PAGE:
Brian Lara has likened the frailty of Australia's current Test side and potential for a "downward spiral" to that of the West Indies who fell sharply into cricket disarray after dominating the 1980s.
Lara also backed embattled Australian captain Steve Smith and cautioned selectors against making mass changes for the third Test.
Australia lost their fifth straight Test on Tuesday when they were crushed by South Africa in Hobart by an innings and 80 runs to lose the series 2-0 with a match to play.
Since 2011, Australia have won just over half their Test series, suffering losses to the Proteas, England, India, Pakistan and Sri Lanka. In the 10 years prior, the country lost only six series, equalling the record for consecutive Test match victories with 16 between December 2005 to January 2008.
"The fear factor is no longer there and a similar thing happened to the West Indies 25 years ago," Lara told News Corp Australia.
"When Australia beat us at home in 1995, no one feared us any more and that's going to be the situation with Australia.
"Especially if they are not travelling well." The West Indies are a shadow of the team that won a then-record 11 straight Tests in the 1980s, now sitting eighth in world rankings ahead of only Bangladesh and Zimbabwe.
Lara warned the Australians of the potential for a rapid decline, believing their 3-0 loss in Sri Lanka this year has given opponents a sniff of their vulnerability.
"The morale of the team was pretty low when we started to lose," said Lara, who is in Sydney to play the Australian Open pro-am on Wednesday. "Everything must stay as harmonious as possible.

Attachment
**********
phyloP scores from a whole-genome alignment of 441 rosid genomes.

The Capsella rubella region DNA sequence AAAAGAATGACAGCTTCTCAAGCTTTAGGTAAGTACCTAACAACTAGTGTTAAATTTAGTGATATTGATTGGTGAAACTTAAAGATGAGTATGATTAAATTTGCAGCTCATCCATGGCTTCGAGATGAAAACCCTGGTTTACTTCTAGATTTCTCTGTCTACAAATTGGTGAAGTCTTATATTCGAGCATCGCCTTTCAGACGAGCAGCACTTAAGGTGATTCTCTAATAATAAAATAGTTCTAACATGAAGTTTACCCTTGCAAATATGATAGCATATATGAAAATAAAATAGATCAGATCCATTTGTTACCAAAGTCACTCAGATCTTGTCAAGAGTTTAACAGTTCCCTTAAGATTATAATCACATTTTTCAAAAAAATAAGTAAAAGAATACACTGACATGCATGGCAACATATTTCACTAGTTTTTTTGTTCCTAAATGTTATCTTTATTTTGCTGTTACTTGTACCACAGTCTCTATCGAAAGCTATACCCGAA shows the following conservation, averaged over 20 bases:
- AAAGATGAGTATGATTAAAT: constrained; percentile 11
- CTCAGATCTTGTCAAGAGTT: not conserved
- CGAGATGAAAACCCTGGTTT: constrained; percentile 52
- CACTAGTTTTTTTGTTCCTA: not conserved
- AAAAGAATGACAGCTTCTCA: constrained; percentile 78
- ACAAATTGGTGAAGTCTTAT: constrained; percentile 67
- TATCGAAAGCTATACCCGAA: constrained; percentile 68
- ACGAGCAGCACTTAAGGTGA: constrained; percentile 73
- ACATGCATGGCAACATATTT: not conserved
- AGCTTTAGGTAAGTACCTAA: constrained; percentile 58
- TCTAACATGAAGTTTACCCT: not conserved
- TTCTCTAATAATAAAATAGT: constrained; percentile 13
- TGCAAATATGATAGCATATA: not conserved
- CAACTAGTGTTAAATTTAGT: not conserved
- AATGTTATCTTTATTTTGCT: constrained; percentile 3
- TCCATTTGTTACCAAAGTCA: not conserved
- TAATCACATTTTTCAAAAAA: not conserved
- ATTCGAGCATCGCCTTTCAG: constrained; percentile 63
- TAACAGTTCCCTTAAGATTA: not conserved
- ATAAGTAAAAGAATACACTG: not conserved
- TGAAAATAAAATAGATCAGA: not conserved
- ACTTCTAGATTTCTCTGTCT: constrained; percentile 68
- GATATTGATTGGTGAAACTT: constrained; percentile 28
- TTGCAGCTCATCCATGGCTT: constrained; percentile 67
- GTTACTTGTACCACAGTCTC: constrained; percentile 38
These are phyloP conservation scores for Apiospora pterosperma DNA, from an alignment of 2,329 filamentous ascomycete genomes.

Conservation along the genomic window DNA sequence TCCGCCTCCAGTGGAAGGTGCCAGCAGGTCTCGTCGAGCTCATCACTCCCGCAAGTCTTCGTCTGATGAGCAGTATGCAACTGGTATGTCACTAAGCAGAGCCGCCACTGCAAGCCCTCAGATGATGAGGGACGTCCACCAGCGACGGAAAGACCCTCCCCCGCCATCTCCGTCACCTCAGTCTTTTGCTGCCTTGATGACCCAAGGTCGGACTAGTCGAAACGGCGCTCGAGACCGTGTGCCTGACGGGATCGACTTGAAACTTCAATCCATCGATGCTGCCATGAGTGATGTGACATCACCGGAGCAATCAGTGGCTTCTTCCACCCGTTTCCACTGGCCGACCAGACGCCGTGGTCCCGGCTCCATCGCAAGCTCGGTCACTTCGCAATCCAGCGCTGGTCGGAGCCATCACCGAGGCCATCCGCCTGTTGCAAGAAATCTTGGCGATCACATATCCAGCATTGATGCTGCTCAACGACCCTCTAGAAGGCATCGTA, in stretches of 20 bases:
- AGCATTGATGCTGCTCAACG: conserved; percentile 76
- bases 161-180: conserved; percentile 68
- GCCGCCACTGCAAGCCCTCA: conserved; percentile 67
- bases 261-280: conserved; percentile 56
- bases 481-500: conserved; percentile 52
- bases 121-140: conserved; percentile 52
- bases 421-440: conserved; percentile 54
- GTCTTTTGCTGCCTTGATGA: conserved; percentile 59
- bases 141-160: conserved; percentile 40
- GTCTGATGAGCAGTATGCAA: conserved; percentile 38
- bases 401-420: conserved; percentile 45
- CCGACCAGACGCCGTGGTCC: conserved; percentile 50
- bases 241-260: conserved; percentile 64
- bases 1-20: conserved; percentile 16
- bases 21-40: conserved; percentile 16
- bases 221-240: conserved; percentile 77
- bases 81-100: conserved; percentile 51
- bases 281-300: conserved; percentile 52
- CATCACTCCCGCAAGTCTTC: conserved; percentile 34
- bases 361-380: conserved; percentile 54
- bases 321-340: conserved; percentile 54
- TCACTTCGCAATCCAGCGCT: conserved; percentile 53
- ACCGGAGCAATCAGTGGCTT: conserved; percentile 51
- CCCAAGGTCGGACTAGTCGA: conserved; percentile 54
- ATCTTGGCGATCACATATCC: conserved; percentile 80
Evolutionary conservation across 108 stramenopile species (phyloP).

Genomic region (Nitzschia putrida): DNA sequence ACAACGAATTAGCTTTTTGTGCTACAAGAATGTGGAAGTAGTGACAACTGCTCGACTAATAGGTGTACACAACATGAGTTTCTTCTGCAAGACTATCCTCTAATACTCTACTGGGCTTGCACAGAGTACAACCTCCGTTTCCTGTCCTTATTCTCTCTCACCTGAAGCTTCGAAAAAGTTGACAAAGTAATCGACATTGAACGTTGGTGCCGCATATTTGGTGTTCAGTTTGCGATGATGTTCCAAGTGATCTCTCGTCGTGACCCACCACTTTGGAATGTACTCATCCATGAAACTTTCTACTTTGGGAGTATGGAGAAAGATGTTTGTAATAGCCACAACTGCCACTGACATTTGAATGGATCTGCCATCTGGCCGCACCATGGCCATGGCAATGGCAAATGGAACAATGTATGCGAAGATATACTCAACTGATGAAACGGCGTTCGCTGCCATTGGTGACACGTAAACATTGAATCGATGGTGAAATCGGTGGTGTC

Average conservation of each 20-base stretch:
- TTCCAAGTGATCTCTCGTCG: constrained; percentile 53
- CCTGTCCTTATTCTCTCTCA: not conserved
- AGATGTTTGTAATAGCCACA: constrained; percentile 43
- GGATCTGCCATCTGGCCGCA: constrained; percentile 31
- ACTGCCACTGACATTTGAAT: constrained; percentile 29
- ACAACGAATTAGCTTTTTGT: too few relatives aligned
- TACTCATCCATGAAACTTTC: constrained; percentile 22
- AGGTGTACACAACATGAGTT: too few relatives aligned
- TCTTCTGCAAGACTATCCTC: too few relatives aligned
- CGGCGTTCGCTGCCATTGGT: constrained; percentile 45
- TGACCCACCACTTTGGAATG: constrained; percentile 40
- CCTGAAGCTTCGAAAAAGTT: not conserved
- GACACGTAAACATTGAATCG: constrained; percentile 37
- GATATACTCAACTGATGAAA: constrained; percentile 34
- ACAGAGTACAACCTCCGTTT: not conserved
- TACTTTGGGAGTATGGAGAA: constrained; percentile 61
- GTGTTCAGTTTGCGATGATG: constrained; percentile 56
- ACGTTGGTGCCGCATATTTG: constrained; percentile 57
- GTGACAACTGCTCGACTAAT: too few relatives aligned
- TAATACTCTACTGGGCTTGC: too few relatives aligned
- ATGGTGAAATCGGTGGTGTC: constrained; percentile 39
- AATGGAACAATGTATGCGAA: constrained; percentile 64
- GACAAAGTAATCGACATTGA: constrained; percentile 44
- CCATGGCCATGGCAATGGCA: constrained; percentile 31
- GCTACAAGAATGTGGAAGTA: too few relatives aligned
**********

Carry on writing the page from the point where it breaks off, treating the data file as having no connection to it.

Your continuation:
"You can dig a bigger hole for yourself if you are not unified and you start worrying about other things that may not even be happening.
"It could become a downward spiral." Australian coach Darren Lehmann has forewarned of up to seven new faces for the series finale in Adelaide.
"You started the series with optimism in terms of winning the series and having the players to do so, so holistic change is not something that you want to encourage," Lara said on Wednesday.
Australia's next assignment is probably the toughest in world cricket - a four- Test tour of India early next year - which would require a huge turnaround on the dry Asian wickets given the third Test loss in Colombo was their ninth straight defeat in the region.
Meanwhile, Lara is backing embattled Australian captain Steve Smith and cautioning selectors against mass changes for the third Test against South Africa.
Australian coach Darren Lehmann has forewarned of up to seven new faces for the series finale in Adelaide following humiliating defeats in the opening two Tests in Perth and Hobart.
Lara, though, is advising against hitting the panic button.
"You started the series with optimism in terms of winning the series and having the players necessary to do so, so that wholistic change is not something that you want to encourage," he said.
"You want to see if the guys have any mettle in them, you want to see if they have any strength in them mentally and physically to go out there and turn things around in Adelaide.
"If it doesn't do that, then you have time to plan for your next series and maybe you make a few changes.
"But I wouldn't go about doing that in a series. It might be over, but you can salvage some pride in Adelaide."
Along with vice-captain Dave Warner and pacemen Mitchell Starc and Josh Hazlewood, Smith is one of only four players safe from the axe.
But, inevitably, his leadership has been called into question.
Not by Lara, though.
"The captain is as good as his team and what I'm seeing is not tactical problems. It's more individuals going out there and not doing what they're supposed to do," said Lara.
"I had three goes at captaincy. They weren't very good, but one thing I knew is that if I had a team that was pulling in one direction, we had a better opportunity.
"I'm not in the dressing room to find out what's going on but, again, if I carry my weight in the direction that the team wants to go in, I could only be a positive."